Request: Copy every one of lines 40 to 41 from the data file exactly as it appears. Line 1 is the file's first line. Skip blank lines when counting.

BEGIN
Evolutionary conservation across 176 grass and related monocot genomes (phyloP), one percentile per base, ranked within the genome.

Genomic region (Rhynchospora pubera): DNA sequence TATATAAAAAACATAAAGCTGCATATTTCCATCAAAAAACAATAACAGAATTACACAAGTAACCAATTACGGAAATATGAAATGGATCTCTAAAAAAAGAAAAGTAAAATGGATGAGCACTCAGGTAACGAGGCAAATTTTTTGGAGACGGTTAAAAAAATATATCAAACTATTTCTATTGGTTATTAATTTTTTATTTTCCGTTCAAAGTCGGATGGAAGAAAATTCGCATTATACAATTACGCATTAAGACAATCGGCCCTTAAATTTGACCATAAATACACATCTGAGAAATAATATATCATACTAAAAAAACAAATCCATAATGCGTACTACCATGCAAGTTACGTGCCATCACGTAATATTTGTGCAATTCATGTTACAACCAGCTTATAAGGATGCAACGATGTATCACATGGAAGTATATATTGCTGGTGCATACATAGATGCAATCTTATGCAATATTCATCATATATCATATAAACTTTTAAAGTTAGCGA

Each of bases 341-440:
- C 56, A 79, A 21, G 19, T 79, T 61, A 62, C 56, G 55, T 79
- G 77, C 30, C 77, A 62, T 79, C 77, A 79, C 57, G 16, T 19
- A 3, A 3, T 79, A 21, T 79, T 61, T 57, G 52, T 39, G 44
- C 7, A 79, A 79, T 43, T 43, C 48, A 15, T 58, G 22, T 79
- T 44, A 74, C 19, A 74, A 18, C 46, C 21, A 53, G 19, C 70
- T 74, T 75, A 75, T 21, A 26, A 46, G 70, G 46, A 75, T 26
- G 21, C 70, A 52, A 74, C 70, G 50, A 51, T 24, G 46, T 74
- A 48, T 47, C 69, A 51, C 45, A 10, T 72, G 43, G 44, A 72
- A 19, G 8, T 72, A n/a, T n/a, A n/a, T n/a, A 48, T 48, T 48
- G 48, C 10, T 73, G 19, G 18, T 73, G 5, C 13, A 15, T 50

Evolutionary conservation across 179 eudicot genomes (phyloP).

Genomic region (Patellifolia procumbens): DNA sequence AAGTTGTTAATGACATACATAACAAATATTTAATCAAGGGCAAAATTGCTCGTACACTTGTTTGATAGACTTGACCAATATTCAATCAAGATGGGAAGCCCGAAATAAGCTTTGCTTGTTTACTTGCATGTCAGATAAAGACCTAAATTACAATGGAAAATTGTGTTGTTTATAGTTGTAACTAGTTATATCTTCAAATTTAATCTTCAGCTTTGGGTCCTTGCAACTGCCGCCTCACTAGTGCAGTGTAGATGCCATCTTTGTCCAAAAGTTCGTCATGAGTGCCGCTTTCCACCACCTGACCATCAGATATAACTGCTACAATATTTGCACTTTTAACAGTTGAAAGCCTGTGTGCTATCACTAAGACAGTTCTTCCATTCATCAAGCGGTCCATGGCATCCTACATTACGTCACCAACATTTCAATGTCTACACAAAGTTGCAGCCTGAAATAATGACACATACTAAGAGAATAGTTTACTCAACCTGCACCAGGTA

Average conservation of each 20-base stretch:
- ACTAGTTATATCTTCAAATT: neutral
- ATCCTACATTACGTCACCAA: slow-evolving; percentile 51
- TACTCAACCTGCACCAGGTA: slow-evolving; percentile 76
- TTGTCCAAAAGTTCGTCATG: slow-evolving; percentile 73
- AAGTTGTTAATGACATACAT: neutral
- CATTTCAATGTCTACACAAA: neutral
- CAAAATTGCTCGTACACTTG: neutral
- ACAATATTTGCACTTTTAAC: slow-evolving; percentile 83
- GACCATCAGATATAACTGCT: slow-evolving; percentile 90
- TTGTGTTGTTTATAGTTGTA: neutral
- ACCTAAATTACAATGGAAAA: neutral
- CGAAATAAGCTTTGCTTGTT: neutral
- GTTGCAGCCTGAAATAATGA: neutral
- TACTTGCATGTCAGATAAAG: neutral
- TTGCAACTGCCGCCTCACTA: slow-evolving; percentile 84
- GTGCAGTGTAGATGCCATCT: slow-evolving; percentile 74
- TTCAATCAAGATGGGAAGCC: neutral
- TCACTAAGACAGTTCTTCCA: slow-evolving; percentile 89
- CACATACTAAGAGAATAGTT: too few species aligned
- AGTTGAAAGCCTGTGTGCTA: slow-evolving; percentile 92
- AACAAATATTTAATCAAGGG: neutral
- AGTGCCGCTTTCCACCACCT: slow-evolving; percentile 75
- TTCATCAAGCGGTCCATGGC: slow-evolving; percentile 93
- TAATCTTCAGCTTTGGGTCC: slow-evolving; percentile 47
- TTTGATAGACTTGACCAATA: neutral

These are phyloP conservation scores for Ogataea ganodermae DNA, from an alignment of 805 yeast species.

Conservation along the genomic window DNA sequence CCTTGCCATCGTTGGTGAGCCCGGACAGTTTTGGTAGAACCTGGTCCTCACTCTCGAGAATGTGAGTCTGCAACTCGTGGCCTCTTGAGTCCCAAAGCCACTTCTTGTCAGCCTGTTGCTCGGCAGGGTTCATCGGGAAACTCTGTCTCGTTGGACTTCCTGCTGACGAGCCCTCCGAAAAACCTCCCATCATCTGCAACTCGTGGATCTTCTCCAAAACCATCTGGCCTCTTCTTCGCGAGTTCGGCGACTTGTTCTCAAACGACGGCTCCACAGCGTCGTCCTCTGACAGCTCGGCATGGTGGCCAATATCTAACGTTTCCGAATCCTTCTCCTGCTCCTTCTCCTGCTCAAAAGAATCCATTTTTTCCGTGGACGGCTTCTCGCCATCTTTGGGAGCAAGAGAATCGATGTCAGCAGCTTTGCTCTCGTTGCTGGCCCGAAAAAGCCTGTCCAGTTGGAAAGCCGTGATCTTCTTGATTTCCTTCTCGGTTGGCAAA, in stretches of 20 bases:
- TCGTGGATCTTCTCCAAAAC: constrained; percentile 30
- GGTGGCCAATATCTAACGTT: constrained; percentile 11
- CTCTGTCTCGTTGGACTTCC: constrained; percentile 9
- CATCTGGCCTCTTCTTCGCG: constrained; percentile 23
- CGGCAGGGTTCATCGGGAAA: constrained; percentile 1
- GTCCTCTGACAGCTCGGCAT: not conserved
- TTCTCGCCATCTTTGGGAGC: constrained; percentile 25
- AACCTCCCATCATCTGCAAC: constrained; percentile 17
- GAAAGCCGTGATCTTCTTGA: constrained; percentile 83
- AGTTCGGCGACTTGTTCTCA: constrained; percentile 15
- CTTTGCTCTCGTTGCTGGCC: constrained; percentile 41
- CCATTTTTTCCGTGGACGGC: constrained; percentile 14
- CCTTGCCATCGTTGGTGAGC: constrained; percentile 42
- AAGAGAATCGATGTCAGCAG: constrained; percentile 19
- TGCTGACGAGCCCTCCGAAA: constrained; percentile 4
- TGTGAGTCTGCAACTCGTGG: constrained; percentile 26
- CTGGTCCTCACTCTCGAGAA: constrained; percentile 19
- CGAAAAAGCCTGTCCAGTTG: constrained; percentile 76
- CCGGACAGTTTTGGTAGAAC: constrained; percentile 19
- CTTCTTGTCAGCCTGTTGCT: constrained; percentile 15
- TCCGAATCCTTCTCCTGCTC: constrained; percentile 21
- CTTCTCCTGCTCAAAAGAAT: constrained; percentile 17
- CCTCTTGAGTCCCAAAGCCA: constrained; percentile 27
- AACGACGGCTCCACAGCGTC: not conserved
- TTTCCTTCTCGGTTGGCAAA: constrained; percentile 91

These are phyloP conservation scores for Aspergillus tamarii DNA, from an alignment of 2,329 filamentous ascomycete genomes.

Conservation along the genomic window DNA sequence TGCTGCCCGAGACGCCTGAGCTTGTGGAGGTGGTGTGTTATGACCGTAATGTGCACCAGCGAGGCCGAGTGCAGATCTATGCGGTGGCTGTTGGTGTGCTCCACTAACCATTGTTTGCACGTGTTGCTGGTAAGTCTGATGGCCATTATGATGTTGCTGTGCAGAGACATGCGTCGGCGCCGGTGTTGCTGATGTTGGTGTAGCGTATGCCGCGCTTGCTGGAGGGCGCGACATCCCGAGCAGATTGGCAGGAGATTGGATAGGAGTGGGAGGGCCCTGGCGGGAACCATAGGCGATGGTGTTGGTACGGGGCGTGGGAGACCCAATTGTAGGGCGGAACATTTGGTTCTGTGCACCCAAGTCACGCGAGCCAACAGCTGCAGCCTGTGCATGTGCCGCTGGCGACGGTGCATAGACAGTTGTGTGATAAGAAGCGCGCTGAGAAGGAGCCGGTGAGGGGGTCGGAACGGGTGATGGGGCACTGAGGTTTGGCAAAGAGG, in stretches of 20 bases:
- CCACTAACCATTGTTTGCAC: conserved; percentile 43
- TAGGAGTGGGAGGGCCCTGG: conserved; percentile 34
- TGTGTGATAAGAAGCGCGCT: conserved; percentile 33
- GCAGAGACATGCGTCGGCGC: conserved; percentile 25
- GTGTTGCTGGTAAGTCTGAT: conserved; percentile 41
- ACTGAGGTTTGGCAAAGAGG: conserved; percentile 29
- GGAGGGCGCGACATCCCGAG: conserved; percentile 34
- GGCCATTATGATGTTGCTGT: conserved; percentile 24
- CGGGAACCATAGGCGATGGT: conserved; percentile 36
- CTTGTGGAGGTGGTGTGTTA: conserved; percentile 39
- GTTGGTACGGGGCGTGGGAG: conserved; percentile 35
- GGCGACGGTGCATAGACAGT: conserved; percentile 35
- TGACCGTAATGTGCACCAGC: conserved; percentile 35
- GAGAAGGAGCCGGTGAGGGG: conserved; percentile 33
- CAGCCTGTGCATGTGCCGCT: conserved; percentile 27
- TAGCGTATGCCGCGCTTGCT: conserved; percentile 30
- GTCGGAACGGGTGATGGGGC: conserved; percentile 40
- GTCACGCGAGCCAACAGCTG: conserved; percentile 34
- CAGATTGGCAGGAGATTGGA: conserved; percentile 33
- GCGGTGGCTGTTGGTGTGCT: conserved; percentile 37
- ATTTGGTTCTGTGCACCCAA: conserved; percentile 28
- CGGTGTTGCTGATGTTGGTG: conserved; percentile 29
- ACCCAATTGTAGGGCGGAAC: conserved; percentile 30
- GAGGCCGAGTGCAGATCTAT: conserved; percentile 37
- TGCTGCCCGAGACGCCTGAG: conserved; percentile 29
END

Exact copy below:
- TAATCTTCAGCTTTGGGTCC: slow-evolving; percentile 47
- TTTGATAGACTTGACCAATA: neutral